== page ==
The Power of a Mutually Beneficial Request for Proposal (RFP)


Most brands understand the challenges of searching for the right agency and the stress factors that can come along with the request for proposal (RFP) process – so do the agencies.

While an RFP is the key method to efficiently gather information for the bidding process in the meetings and events industry, there are flaws within the procedure. That being said, there are a number of techniques that can be used to ensure that an RFP leads to a mutually beneficial outcome for both the brand and the agency.


Relationship building is the first component to a successful RFP.

The request for proposal process should be the first step in forming a relationship between the brand and agency. All too often, brands submit RFPs but aren’t available to discuss any questions the agency may have; however, communication is key to gaining clarity versus confusion. Connecting with the potential agency’s team gives the brand insight into what a working relationship would be like and allows the agency to concept an event plan that’s better aligned with the organization’s main objectives.


A budget may just be one of the strongest contributing factors to an advantageous RFP.

Quite frequently, RFPs do not provide a financial target, adding unnecessary pressure to the agency. If the intent of an RFP is to secure concept and cost, then providing a budget is a critical piece of information for agencies to effectively respond. Budget parameters allow production and design teams to generate the adequate innovation, inspiration, and insight the brand deserves, while staying realistic to what the organization can afford. The result of including a budget is a faster, more direct response to the RFP – leaving fewer surprises for both the agency and the brand.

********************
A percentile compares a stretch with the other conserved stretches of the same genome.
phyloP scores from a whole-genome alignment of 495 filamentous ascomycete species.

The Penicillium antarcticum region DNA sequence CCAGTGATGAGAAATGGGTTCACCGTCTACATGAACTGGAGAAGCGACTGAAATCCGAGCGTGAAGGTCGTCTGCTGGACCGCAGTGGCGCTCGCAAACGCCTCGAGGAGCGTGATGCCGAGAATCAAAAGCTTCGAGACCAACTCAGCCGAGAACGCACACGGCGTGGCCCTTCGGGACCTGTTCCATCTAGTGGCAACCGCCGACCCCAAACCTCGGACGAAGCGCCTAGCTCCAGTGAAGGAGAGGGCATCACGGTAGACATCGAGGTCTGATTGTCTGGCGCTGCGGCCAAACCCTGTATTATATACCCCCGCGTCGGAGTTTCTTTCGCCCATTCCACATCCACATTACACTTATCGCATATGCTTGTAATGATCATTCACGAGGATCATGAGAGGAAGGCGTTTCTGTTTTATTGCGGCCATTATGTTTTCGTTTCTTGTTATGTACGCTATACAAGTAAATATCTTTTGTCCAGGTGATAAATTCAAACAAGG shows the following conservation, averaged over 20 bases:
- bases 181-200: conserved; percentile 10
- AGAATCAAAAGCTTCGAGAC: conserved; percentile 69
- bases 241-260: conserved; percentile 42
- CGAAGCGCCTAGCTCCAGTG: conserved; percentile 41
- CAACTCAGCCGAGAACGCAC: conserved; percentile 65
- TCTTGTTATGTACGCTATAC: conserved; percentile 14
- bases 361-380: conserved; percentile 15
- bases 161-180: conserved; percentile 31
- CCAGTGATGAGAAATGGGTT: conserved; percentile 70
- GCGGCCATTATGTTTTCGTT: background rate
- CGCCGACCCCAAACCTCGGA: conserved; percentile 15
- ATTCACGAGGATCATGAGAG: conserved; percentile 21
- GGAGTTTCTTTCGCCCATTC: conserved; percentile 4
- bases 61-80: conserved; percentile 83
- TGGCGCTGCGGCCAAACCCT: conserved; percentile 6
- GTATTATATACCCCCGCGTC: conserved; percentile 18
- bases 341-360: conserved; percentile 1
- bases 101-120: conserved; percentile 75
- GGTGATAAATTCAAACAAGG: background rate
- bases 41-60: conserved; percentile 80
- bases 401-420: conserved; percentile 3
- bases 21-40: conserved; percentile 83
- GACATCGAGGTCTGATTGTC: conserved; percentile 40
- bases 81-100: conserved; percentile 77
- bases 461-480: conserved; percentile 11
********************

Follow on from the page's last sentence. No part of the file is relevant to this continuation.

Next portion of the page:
Agencies understand that it can be difficult when the time comes to review RFPs and make a final decision.

To make this process flow more smoothly, it is wise to begin with research. Select 10 different agencies and evaluate their portfolios on their website to gain an idea of the type of work they do and who they work with. Then, narrow that list of 10 down to just 5 agencies and begin establishing connections. Ultimately, only 2 or 3 of the favorite agencies should receive an RFP.


Once a decision has been made, follow back up with each agency that submitted an RFP and present feedback.

Agencies are always looking for growth opportunity and input from brands is the best way to understand the reasoning as to why an agency was not selected. Countless hours go into ensuring an RFP is not only well-executed, but specifically catered to the organization’s brand. Those are hours that could be spent on current clients, yet the agency chose to invest the time and energy into developing an RFP for a brand that may or may not become a client.


At LEO Events, we aim for an RFP process that results in great working relationships – not just for one event, but for years to come. Through open communication, established connections, and proper research, the RFP process becomes mutually beneficial to the brand and the agency – leading to less worry for all involved parties, and most importantly, a wonderful event and partnership.